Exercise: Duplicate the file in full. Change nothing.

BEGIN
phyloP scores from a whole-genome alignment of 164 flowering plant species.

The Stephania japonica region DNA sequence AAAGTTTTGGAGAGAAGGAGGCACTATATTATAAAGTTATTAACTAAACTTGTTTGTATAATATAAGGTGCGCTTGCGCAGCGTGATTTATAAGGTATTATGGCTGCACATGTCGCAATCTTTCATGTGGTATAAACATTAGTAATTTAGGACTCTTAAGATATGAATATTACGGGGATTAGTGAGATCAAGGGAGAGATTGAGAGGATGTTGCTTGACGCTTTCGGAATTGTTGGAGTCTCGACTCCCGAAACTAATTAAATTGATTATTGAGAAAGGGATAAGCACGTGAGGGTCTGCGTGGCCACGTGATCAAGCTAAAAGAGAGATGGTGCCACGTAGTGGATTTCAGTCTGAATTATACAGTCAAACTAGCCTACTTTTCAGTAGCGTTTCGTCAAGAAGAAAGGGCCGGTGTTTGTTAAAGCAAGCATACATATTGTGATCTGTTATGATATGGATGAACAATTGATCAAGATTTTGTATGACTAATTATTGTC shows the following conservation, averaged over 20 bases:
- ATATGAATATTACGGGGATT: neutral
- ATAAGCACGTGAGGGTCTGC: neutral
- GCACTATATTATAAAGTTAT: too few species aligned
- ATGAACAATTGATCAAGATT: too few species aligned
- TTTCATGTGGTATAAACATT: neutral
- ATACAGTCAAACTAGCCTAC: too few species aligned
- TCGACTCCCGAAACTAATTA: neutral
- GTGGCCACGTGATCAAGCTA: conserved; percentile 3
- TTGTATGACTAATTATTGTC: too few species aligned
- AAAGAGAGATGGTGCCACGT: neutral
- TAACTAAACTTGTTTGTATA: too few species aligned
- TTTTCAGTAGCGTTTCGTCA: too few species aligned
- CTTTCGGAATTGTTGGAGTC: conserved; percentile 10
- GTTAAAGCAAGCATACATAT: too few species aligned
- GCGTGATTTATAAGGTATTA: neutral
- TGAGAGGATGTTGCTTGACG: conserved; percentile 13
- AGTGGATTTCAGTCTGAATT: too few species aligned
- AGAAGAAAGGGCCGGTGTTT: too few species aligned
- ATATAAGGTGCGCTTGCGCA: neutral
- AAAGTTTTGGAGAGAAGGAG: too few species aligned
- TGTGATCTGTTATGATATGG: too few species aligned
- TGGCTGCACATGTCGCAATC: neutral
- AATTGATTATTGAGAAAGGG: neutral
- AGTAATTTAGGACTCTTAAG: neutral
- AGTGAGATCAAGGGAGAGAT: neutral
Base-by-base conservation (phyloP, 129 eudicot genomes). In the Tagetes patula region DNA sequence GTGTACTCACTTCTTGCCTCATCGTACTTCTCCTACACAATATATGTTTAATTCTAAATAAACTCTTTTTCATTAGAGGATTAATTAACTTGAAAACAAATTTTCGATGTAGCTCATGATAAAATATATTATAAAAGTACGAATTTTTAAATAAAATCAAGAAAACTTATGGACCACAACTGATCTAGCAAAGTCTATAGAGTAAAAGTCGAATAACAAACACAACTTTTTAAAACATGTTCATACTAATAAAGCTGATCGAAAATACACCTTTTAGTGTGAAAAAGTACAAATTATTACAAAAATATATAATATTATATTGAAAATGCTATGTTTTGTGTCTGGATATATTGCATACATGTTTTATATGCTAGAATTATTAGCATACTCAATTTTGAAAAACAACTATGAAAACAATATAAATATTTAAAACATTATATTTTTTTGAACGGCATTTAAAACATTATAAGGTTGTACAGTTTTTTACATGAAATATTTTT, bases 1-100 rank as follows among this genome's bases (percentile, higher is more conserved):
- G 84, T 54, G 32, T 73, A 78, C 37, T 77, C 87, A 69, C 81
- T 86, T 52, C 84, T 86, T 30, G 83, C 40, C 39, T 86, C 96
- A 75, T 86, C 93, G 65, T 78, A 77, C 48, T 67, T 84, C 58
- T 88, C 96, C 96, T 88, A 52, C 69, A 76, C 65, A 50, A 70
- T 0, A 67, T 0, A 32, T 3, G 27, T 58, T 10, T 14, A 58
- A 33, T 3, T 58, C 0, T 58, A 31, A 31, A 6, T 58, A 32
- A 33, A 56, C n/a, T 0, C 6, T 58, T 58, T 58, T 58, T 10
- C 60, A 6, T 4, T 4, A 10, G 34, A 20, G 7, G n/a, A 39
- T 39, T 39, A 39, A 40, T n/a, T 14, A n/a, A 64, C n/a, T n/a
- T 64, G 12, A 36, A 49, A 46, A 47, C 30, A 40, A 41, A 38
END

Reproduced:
phyloP scores from a whole-genome alignment of 164 flowering plant species.

The Stephania japonica region DNA sequence AAAGTTTTGGAGAGAAGGAGGCACTATATTATAAAGTTATTAACTAAACTTGTTTGTATAATATAAGGTGCGCTTGCGCAGCGTGATTTATAAGGTATTATGGCTGCACATGTCGCAATCTTTCATGTGGTATAAACATTAGTAATTTAGGACTCTTAAGATATGAATATTACGGGGATTAGTGAGATCAAGGGAGAGATTGAGAGGATGTTGCTTGACGCTTTCGGAATTGTTGGAGTCTCGACTCCCGAAACTAATTAAATTGATTATTGAGAAAGGGATAAGCACGTGAGGGTCTGCGTGGCCACGTGATCAAGCTAAAAGAGAGATGGTGCCACGTAGTGGATTTCAGTCTGAATTATACAGTCAAACTAGCCTACTTTTCAGTAGCGTTTCGTCAAGAAGAAAGGGCCGGTGTTTGTTAAAGCAAGCATACATATTGTGATCTGTTATGATATGGATGAACAATTGATCAAGATTTTGTATGACTAATTATTGTC shows the following conservation, averaged over 20 bases:
- ATATGAATATTACGGGGATT: neutral
- ATAAGCACGTGAGGGTCTGC: neutral
- GCACTATATTATAAAGTTAT: too few species aligned
- ATGAACAATTGATCAAGATT: too few species aligned
- TTTCATGTGGTATAAACATT: neutral
- ATACAGTCAAACTAGCCTAC: too few species aligned
- TCGACTCCCGAAACTAATTA: neutral
- GTGGCCACGTGATCAAGCTA: conserved; percentile 3
- TTGTATGACTAATTATTGTC: too few species aligned
- AAAGAGAGATGGTGCCACGT: neutral
- TAACTAAACTTGTTTGTATA: too few species aligned
- TTTTCAGTAGCGTTTCGTCA: too few species aligned
- CTTTCGGAATTGTTGGAGTC: conserved; percentile 10
- GTTAAAGCAAGCATACATAT: too few species aligned
- GCGTGATTTATAAGGTATTA: neutral
- TGAGAGGATGTTGCTTGACG: conserved; percentile 13
- AGTGGATTTCAGTCTGAATT: too few species aligned
- AGAAGAAAGGGCCGGTGTTT: too few species aligned
- ATATAAGGTGCGCTTGCGCA: neutral
- AAAGTTTTGGAGAGAAGGAG: too few species aligned
- TGTGATCTGTTATGATATGG: too few species aligned
- TGGCTGCACATGTCGCAATC: neutral
- AATTGATTATTGAGAAAGGG: neutral
- AGTAATTTAGGACTCTTAAG: neutral
- AGTGAGATCAAGGGAGAGAT: neutral
Base-by-base conservation (phyloP, 129 eudicot genomes). In the Tagetes patula region DNA sequence GTGTACTCACTTCTTGCCTCATCGTACTTCTCCTACACAATATATGTTTAATTCTAAATAAACTCTTTTTCATTAGAGGATTAATTAACTTGAAAACAAATTTTCGATGTAGCTCATGATAAAATATATTATAAAAGTACGAATTTTTAAATAAAATCAAGAAAACTTATGGACCACAACTGATCTAGCAAAGTCTATAGAGTAAAAGTCGAATAACAAACACAACTTTTTAAAACATGTTCATACTAATAAAGCTGATCGAAAATACACCTTTTAGTGTGAAAAAGTACAAATTATTACAAAAATATATAATATTATATTGAAAATGCTATGTTTTGTGTCTGGATATATTGCATACATGTTTTATATGCTAGAATTATTAGCATACTCAATTTTGAAAAACAACTATGAAAACAATATAAATATTTAAAACATTATATTTTTTTGAACGGCATTTAAAACATTATAAGGTTGTACAGTTTTTTACATGAAATATTTTT, bases 1-100 rank as follows among this genome's bases (percentile, higher is more conserved):
- G 84, T 54, G 32, T 73, A 78, C 37, T 77, C 87, A 69, C 81
- T 86, T 52, C 84, T 86, T 30, G 83, C 40, C 39, T 86, C 96
- A 75, T 86, C 93, G 65, T 78, A 77, C 48, T 67, T 84, C 58
- T 88, C 96, C 96, T 88, A 52, C 69, A 76, C 65, A 50, A 70
- T 0, A 67, T 0, A 32, T 3, G 27, T 58, T 10, T 14, A 58
- A 33, T 3, T 58, C 0, T 58, A 31, A 31, A 6, T 58, A 32
- A 33, A 56, C n/a, T 0, C 6, T 58, T 58, T 58, T 58, T 10
- C 60, A 6, T 4, T 4, A 10, G 34, A 20, G 7, G n/a, A 39
- T 39, T 39, A 39, A 40, T n/a, T 14, A n/a, A 64, C n/a, T n/a
- T 64, G 12, A 36, A 49, A 46, A 47, C 30, A 40, A 41, A 38